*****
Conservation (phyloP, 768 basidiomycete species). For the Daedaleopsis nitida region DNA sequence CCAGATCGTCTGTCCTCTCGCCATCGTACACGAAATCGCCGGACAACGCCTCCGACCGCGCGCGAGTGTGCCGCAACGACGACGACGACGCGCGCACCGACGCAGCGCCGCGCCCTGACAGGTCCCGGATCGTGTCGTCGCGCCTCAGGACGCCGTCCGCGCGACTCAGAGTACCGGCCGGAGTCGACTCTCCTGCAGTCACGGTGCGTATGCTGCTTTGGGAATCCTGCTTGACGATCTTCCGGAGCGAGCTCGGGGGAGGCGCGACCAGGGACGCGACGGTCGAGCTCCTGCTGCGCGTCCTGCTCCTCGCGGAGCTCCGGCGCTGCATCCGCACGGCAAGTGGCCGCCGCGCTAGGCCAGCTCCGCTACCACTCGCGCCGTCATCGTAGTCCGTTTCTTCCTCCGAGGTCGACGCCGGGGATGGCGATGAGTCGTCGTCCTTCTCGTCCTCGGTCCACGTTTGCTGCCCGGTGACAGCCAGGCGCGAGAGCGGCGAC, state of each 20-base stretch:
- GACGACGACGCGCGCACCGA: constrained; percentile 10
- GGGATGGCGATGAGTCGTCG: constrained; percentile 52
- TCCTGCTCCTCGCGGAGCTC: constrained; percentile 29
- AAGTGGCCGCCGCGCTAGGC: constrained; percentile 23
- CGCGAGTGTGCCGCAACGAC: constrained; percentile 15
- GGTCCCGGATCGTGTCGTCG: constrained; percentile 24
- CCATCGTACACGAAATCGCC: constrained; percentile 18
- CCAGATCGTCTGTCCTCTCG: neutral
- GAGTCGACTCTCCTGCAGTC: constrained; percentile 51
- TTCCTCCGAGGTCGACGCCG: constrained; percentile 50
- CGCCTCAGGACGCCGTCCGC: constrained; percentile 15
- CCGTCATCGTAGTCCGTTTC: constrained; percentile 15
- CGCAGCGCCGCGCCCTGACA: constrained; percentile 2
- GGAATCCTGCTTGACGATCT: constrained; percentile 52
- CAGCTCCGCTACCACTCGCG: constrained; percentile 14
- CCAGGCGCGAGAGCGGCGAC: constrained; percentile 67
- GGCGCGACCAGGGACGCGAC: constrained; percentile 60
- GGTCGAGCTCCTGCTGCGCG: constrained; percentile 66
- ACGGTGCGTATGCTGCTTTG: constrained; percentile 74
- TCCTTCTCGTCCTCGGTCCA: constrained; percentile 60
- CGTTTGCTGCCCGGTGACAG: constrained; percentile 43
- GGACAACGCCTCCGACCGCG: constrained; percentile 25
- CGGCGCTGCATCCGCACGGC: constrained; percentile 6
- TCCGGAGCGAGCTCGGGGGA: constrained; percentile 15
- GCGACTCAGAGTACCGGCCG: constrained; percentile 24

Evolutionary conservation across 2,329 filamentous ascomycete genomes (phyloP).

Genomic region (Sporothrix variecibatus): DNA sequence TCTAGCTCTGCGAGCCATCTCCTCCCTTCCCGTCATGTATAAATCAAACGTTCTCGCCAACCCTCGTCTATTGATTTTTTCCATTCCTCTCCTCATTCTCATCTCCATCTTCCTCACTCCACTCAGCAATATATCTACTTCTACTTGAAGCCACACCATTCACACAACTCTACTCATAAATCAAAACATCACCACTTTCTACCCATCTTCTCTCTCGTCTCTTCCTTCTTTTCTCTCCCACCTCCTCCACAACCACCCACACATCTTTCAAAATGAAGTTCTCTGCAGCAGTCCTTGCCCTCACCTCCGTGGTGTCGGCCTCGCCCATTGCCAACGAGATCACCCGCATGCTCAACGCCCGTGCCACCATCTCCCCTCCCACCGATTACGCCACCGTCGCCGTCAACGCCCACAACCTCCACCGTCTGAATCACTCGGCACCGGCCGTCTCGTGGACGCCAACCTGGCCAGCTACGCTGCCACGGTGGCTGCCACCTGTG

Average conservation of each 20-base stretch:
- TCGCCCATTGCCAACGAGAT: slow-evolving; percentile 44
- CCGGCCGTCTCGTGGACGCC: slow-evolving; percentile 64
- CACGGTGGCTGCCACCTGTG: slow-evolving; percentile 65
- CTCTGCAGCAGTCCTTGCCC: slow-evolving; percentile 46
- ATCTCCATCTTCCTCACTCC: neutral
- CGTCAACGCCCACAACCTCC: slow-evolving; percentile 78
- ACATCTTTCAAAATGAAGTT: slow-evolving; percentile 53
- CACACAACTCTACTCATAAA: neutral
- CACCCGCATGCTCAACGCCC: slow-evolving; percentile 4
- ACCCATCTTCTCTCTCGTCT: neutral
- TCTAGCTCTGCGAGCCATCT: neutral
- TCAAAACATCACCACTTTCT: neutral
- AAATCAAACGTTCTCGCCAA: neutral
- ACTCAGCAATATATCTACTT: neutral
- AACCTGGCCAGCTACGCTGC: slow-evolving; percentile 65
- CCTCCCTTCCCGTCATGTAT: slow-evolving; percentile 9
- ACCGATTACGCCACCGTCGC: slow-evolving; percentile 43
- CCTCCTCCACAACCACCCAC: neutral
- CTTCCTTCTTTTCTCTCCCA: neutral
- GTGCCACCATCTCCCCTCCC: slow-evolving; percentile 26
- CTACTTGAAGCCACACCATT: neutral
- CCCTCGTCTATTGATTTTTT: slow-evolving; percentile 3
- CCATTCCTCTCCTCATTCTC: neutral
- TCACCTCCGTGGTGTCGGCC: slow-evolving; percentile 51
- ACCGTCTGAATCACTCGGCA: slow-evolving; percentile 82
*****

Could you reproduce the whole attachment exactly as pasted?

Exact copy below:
Conservation (phyloP, 768 basidiomycete species). For the Daedaleopsis nitida region DNA sequence CCAGATCGTCTGTCCTCTCGCCATCGTACACGAAATCGCCGGACAACGCCTCCGACCGCGCGCGAGTGTGCCGCAACGACGACGACGACGCGCGCACCGACGCAGCGCCGCGCCCTGACAGGTCCCGGATCGTGTCGTCGCGCCTCAGGACGCCGTCCGCGCGACTCAGAGTACCGGCCGGAGTCGACTCTCCTGCAGTCACGGTGCGTATGCTGCTTTGGGAATCCTGCTTGACGATCTTCCGGAGCGAGCTCGGGGGAGGCGCGACCAGGGACGCGACGGTCGAGCTCCTGCTGCGCGTCCTGCTCCTCGCGGAGCTCCGGCGCTGCATCCGCACGGCAAGTGGCCGCCGCGCTAGGCCAGCTCCGCTACCACTCGCGCCGTCATCGTAGTCCGTTTCTTCCTCCGAGGTCGACGCCGGGGATGGCGATGAGTCGTCGTCCTTCTCGTCCTCGGTCCACGTTTGCTGCCCGGTGACAGCCAGGCGCGAGAGCGGCGAC, state of each 20-base stretch:
- GACGACGACGCGCGCACCGA: constrained; percentile 10
- GGGATGGCGATGAGTCGTCG: constrained; percentile 52
- TCCTGCTCCTCGCGGAGCTC: constrained; percentile 29
- AAGTGGCCGCCGCGCTAGGC: constrained; percentile 23
- CGCGAGTGTGCCGCAACGAC: constrained; percentile 15
- GGTCCCGGATCGTGTCGTCG: constrained; percentile 24
- CCATCGTACACGAAATCGCC: constrained; percentile 18
- CCAGATCGTCTGTCCTCTCG: neutral
- GAGTCGACTCTCCTGCAGTC: constrained; percentile 51
- TTCCTCCGAGGTCGACGCCG: constrained; percentile 50
- CGCCTCAGGACGCCGTCCGC: constrained; percentile 15
- CCGTCATCGTAGTCCGTTTC: constrained; percentile 15
- CGCAGCGCCGCGCCCTGACA: constrained; percentile 2
- GGAATCCTGCTTGACGATCT: constrained; percentile 52
- CAGCTCCGCTACCACTCGCG: constrained; percentile 14
- CCAGGCGCGAGAGCGGCGAC: constrained; percentile 67
- GGCGCGACCAGGGACGCGAC: constrained; percentile 60
- GGTCGAGCTCCTGCTGCGCG: constrained; percentile 66
- ACGGTGCGTATGCTGCTTTG: constrained; percentile 74
- TCCTTCTCGTCCTCGGTCCA: constrained; percentile 60
- CGTTTGCTGCCCGGTGACAG: constrained; percentile 43
- GGACAACGCCTCCGACCGCG: constrained; percentile 25
- CGGCGCTGCATCCGCACGGC: constrained; percentile 6
- TCCGGAGCGAGCTCGGGGGA: constrained; percentile 15
- GCGACTCAGAGTACCGGCCG: constrained; percentile 24

Evolutionary conservation across 2,329 filamentous ascomycete genomes (phyloP).

Genomic region (Sporothrix variecibatus): DNA sequence TCTAGCTCTGCGAGCCATCTCCTCCCTTCCCGTCATGTATAAATCAAACGTTCTCGCCAACCCTCGTCTATTGATTTTTTCCATTCCTCTCCTCATTCTCATCTCCATCTTCCTCACTCCACTCAGCAATATATCTACTTCTACTTGAAGCCACACCATTCACACAACTCTACTCATAAATCAAAACATCACCACTTTCTACCCATCTTCTCTCTCGTCTCTTCCTTCTTTTCTCTCCCACCTCCTCCACAACCACCCACACATCTTTCAAAATGAAGTTCTCTGCAGCAGTCCTTGCCCTCACCTCCGTGGTGTCGGCCTCGCCCATTGCCAACGAGATCACCCGCATGCTCAACGCCCGTGCCACCATCTCCCCTCCCACCGATTACGCCACCGTCGCCGTCAACGCCCACAACCTCCACCGTCTGAATCACTCGGCACCGGCCGTCTCGTGGACGCCAACCTGGCCAGCTACGCTGCCACGGTGGCTGCCACCTGTG

Average conservation of each 20-base stretch:
- TCGCCCATTGCCAACGAGAT: slow-evolving; percentile 44
- CCGGCCGTCTCGTGGACGCC: slow-evolving; percentile 64
- CACGGTGGCTGCCACCTGTG: slow-evolving; percentile 65
- CTCTGCAGCAGTCCTTGCCC: slow-evolving; percentile 46
- ATCTCCATCTTCCTCACTCC: neutral
- CGTCAACGCCCACAACCTCC: slow-evolving; percentile 78
- ACATCTTTCAAAATGAAGTT: slow-evolving; percentile 53
- CACACAACTCTACTCATAAA: neutral
- CACCCGCATGCTCAACGCCC: slow-evolving; percentile 4
- ACCCATCTTCTCTCTCGTCT: neutral
- TCTAGCTCTGCGAGCCATCT: neutral
- TCAAAACATCACCACTTTCT: neutral
- AAATCAAACGTTCTCGCCAA: neutral
- ACTCAGCAATATATCTACTT: neutral
- AACCTGGCCAGCTACGCTGC: slow-evolving; percentile 65
- CCTCCCTTCCCGTCATGTAT: slow-evolving; percentile 9
- ACCGATTACGCCACCGTCGC: slow-evolving; percentile 43
- CCTCCTCCACAACCACCCAC: neutral
- CTTCCTTCTTTTCTCTCCCA: neutral
- GTGCCACCATCTCCCCTCCC: slow-evolving; percentile 26
- CTACTTGAAGCCACACCATT: neutral
- CCCTCGTCTATTGATTTTTT: slow-evolving; percentile 3
- CCATTCCTCTCCTCATTCTC: neutral
- TCACCTCCGTGGTGTCGGCC: slow-evolving; percentile 51
- ACCGTCTGAATCACTCGGCA: slow-evolving; percentile 82